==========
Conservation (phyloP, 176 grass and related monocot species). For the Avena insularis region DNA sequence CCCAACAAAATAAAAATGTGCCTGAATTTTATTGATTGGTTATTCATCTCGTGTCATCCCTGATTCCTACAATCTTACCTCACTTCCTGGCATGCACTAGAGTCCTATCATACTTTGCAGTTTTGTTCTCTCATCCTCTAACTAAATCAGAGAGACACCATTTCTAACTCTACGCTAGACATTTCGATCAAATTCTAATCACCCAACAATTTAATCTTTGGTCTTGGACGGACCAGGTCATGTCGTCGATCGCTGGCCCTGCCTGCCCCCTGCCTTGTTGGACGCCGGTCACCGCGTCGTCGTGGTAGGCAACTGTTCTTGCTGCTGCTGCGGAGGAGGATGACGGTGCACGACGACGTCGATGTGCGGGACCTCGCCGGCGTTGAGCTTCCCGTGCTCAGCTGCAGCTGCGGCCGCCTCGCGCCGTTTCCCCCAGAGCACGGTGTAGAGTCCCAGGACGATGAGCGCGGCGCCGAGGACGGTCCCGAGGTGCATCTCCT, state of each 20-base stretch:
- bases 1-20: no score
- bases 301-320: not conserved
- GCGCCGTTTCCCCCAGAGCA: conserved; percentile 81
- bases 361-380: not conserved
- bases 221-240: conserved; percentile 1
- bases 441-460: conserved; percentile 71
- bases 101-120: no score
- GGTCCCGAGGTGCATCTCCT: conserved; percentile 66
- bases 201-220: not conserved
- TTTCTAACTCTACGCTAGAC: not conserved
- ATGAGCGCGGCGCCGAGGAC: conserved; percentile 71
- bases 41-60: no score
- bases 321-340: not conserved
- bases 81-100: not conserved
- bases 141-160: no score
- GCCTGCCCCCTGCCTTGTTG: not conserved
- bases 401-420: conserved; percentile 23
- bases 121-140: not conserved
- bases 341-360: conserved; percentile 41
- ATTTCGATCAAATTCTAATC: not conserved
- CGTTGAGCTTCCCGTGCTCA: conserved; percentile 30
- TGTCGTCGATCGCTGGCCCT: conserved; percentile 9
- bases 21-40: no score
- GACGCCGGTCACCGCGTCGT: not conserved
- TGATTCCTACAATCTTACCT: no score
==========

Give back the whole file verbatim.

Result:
Conservation (phyloP, 176 grass and related monocot species). For the Avena insularis region DNA sequence CCCAACAAAATAAAAATGTGCCTGAATTTTATTGATTGGTTATTCATCTCGTGTCATCCCTGATTCCTACAATCTTACCTCACTTCCTGGCATGCACTAGAGTCCTATCATACTTTGCAGTTTTGTTCTCTCATCCTCTAACTAAATCAGAGAGACACCATTTCTAACTCTACGCTAGACATTTCGATCAAATTCTAATCACCCAACAATTTAATCTTTGGTCTTGGACGGACCAGGTCATGTCGTCGATCGCTGGCCCTGCCTGCCCCCTGCCTTGTTGGACGCCGGTCACCGCGTCGTCGTGGTAGGCAACTGTTCTTGCTGCTGCTGCGGAGGAGGATGACGGTGCACGACGACGTCGATGTGCGGGACCTCGCCGGCGTTGAGCTTCCCGTGCTCAGCTGCAGCTGCGGCCGCCTCGCGCCGTTTCCCCCAGAGCACGGTGTAGAGTCCCAGGACGATGAGCGCGGCGCCGAGGACGGTCCCGAGGTGCATCTCCT, state of each 20-base stretch:
- bases 1-20: no score
- bases 301-320: not conserved
- GCGCCGTTTCCCCCAGAGCA: conserved; percentile 81
- bases 361-380: not conserved
- bases 221-240: conserved; percentile 1
- bases 441-460: conserved; percentile 71
- bases 101-120: no score
- GGTCCCGAGGTGCATCTCCT: conserved; percentile 66
- bases 201-220: not conserved
- TTTCTAACTCTACGCTAGAC: not conserved
- ATGAGCGCGGCGCCGAGGAC: conserved; percentile 71
- bases 41-60: no score
- bases 321-340: not conserved
- bases 81-100: not conserved
- bases 141-160: no score
- GCCTGCCCCCTGCCTTGTTG: not conserved
- bases 401-420: conserved; percentile 23
- bases 121-140: not conserved
- bases 341-360: conserved; percentile 41
- ATTTCGATCAAATTCTAATC: not conserved
- CGTTGAGCTTCCCGTGCTCA: conserved; percentile 30
- TGTCGTCGATCGCTGGCCCT: conserved; percentile 9
- bases 21-40: no score
- GACGCCGGTCACCGCGTCGT: not conserved
- TGATTCCTACAATCTTACCT: no score